The antecedents to Gross Domestic Product, Gross National Product (GNP) and, originally, National Income and Product Accounts (NIPA), were developed in the 1930s and 1940s as a means of measuring and reporting the “national product,” writes Roger Higgs, senior fellow in political economy for the Independent Institute and editor of The Independent Review, in a 2012 article for Mises.org. From the beginning, the question of whether government spending should be included in Gross National Product, which along with Gross National Income and other indicators made up NIPA, was highly controversial. Most government services could not be given a market-determined price or value, and some services, such as those motivated by politics, might have no real value at all. The outbreak of World War II sidelined the debate, Higgs writes, “and the accounts were put into a form that best accommodated the government’s attempt to plan and control the economy for the primary purpose of winning the war.”

This situation of course dictated that the government’s spending, which grew to constitute almost half of the official GDP during the peak years of the war, be included in GDP, and the War Production Board, the Commerce Department, and other government agencies involved in calculating the NIPA recruited a large corps of clerks, accountants, economists, and others to carry out the work.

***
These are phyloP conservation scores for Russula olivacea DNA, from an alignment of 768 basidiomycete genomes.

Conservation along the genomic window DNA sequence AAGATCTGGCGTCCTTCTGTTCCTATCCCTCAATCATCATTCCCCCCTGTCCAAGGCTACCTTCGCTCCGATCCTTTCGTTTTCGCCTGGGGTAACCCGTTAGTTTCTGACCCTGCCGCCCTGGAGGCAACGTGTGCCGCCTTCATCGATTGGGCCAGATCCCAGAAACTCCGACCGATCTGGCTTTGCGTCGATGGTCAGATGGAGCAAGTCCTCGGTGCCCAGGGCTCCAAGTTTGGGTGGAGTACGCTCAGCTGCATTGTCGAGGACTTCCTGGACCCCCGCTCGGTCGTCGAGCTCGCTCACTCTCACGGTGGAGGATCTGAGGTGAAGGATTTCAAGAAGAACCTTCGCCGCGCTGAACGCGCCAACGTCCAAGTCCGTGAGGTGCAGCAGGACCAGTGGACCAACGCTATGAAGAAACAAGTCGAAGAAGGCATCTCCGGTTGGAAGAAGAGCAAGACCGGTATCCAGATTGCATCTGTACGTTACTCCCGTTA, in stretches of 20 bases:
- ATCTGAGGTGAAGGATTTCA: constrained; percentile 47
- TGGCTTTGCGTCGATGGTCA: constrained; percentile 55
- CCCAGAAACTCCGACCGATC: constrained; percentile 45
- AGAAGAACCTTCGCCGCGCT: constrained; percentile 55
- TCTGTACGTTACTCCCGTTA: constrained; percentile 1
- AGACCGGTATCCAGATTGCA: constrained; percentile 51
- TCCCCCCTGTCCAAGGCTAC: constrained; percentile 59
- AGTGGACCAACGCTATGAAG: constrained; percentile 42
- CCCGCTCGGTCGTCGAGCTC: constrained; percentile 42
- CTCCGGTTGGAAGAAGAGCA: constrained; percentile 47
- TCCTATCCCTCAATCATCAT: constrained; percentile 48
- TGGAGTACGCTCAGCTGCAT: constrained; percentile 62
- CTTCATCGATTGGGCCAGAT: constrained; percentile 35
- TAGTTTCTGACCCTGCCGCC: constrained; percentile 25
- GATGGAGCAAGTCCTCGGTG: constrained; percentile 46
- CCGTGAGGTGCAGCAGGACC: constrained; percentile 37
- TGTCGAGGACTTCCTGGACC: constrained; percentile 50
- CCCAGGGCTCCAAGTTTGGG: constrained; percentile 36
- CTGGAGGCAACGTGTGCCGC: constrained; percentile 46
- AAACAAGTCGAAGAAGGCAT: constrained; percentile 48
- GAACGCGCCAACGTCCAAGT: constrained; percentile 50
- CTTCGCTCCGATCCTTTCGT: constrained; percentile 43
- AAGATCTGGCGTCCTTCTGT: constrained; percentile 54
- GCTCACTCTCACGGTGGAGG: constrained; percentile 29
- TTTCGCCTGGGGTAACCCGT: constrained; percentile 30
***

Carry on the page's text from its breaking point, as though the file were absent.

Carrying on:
After the war, the Commerce Department continued its practice of including government spending in its calculations of Gross National Product, which became the primary measure of U.S. production until it was supplanted by GDP in 1991. GNP reflected the annual total value of goods and services produced by U.S. nationals, including income earned abroad, and excluding goods and services produced in the U.S. by non-citizens. In 1991, the U.S. began reporting GDP, which reflected “the market value of goods and services produced by labor and property in the United States,” regardless of the nationality of the producers, according to The New York Times.